Okay, let’s all just keep calm and carry on here. I have certainly addressed the subject of making the perfect cup of tea before. And scientists have weighed in, too. Why, there’s a British standards document from the Royal Society of Chemistry that explains it step by step. Even George Orwell defined the ideal cup (although I disagree with him).
You see, the world is filled with tea Nazis: people who aren’t happy with figuring out how to make their tea; they have the cheek to tell you how to make your tea. I am a much more mellow fellow myself. I believe that if you make a cup of tea and you enjoy it, you’re doing it right. You may not be doing it my way, or the Royal Society of Chemistry’s way, or George Orwell’s way, but you’re doing it in a way that makes you happy. It doesn’t get much more “right” than that.
But let’s set my sappy altruism aside for a moment and examine what The Telegraph and the scientists at University College London have to say. They do, as it turns out, have some quite valid assertions — although their science reporter may have been a bit hasty in his conclusions.
“Despite drinking 165 million cups of tea each day, scientists believe that most Brits do not allow the leaves to infuse long enough for the complex flavours to emerge. Researchers at University College London and the British Science Association claim tea must be allowed to steep for up to five minutes, far longer than the toe-tapping two minutes allowed by most drinkers.”
I’m going to start out by making an assumption here, and that is that we’re specifically talking about black tea. I make my assumption based on the fact that their entire article assumes you’re adding milk to your tea (I have never met anyone who added milk to white or green tea, although I did meet one sad little man who put milk in his oolong), and that you’re using boiling water, which is perfect for black tea or pu-erh but ruins white or green tea.
One of the characteristics prized by British tea aficionados is astringency (which Lipton’s calls “briskness”). Your average breakfast tea in the U.K. is steeped until it is quite “brisk” (which I call undrinkably bitter). The astringency is then cut with milk, and possibly sugar as well. Generally speaking, when I want milk I drink a glass of milk. When I want tea, I want it to taste like tea. I take mine black, which means I use shorter steep times to control the astringency.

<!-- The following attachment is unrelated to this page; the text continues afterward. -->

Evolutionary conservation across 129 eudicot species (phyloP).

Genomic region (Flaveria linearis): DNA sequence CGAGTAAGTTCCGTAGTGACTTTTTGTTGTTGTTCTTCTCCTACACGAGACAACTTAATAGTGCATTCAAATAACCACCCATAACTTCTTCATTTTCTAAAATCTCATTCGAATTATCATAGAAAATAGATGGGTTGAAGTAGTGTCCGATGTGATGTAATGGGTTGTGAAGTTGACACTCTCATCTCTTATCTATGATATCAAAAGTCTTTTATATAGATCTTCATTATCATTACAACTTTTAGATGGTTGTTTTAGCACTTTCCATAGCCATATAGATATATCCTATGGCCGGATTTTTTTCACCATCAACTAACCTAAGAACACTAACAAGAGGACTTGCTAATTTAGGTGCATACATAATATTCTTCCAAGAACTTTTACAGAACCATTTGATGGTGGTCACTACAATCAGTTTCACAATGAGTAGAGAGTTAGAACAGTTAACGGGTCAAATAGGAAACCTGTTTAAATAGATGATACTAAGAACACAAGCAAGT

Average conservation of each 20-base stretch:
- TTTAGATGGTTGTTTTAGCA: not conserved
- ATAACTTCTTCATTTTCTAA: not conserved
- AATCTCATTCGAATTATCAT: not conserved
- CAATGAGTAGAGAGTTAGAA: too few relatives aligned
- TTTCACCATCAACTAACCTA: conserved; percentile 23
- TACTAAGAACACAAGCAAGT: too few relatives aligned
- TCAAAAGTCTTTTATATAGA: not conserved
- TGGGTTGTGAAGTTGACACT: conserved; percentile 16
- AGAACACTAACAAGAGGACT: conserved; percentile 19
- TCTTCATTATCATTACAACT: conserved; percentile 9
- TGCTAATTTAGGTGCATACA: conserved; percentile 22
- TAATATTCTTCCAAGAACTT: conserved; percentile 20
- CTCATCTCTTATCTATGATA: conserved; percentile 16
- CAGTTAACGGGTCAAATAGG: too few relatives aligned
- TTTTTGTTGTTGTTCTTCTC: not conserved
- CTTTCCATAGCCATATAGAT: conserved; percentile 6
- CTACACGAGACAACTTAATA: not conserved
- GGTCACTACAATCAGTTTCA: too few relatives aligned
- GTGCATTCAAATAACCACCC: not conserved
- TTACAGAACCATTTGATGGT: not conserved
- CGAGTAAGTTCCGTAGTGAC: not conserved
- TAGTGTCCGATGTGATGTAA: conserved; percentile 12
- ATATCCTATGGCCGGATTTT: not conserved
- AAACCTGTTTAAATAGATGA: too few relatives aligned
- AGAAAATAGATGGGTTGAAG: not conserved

“And they advise using a pot rather than a tea-bag in a mug to allow convection currents to swirl tea leaves fully through the water.”
Okay, I have to agree with them there. Teabags are evil, and here’s why:
Dried tea leaves swell as you steep them. To extract the maximum flavor (and caffeine, and antioxidants…) from the leaves, they need water flow around them. Teabags were introduced for convenience, and they are, indeed, convenient. On the downside, though, they don’t give the leaves room to swell, and they severely limit the flow of water around the leaves. To address this problem, tea makers generally don’t put high-quality whole-leaf tea in the bags. Instead, they use finely crushed leaves, known as “fannings” or “dust.” This increases the surface area exposed to water, allows them to make the bags smaller, and (here’s the evil part) use the lowest-quality tea that was passed over by all of the tea makers that buy whole leaf — what I refer to as “floor sweepings.”
The article goes on to quote Mark Miodownik, Professor of Materials and Society at University College London:
“It’s obviously subjective but I feel people are missing out on a drink which could be so much more sophisticated because they don’t wait for the tea to brew long enough. Tea is made of 30,000 different chemicals, it’s a very complex thing and those molecules take time to emerge and influence each other.”
He could well have stopped after the first three words. It is obviously subjective, indeed. Perhaps the first 10,000 chemicals that emerge are the ones you find tastiest, and the last 10,000 are the ones that I prefer. Should we both steep our tea the same? Of course not.
On an unrelated note, I sometimes feel that my formal training in electrical engineering and computer science does not really qualify me to speak as an expert on tea. Seeing The Telegraph quote a professor of “materials and society” as a tea expert makes me feel better.
Back to the point at hand, Mr. Miodownik goes on to say something that reinforces my point from above:
“Fair enough if you want a hot milky drink, but then why drink tea?”
The article explains that the UCL people have an answer to the question of whether the milk should be added before or after the tea is poured. They don’t, however, address the issue of whether the milk should be there in the first place. That’s because it’s subjective. Some of us prefer tea, instead of hot milky drinks!
I also particularly enjoyed their discussion of a tea study by a milk company, which quite refutes the premise of the article.